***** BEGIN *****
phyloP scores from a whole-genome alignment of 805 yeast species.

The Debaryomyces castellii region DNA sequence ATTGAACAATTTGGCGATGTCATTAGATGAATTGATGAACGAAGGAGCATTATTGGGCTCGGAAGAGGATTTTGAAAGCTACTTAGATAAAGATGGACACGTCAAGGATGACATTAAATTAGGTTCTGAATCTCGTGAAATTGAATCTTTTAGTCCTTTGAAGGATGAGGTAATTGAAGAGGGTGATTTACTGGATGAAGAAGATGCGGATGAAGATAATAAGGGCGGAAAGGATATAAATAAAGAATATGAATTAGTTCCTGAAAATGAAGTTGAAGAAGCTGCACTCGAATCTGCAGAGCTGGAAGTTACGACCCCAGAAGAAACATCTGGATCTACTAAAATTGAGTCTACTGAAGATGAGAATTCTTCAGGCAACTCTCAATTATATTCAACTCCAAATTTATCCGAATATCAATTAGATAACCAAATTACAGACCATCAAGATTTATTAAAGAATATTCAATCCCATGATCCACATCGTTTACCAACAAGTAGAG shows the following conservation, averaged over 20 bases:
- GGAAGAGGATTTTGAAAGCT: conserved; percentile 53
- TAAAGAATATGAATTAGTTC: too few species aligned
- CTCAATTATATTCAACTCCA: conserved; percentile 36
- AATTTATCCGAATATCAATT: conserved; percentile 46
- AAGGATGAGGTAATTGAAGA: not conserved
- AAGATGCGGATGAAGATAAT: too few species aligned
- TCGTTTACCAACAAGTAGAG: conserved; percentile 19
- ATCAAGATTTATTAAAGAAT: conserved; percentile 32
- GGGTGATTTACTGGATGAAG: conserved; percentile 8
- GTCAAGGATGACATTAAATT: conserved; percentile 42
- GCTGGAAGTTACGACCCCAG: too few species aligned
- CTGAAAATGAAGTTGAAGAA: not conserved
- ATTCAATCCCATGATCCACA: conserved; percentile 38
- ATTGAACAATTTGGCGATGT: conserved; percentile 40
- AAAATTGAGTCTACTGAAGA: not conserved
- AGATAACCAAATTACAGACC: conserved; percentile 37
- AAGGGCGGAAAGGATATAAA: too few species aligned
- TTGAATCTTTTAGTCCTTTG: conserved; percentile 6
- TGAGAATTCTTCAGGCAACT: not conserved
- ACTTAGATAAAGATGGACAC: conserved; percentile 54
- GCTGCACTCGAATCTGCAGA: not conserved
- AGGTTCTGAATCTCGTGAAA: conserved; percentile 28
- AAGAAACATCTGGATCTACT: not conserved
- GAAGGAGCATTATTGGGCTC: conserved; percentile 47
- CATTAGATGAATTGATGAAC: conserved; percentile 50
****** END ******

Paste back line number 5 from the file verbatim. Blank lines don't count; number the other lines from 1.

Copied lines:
- CTCAATTATATTCAACTCCA: conserved; percentile 36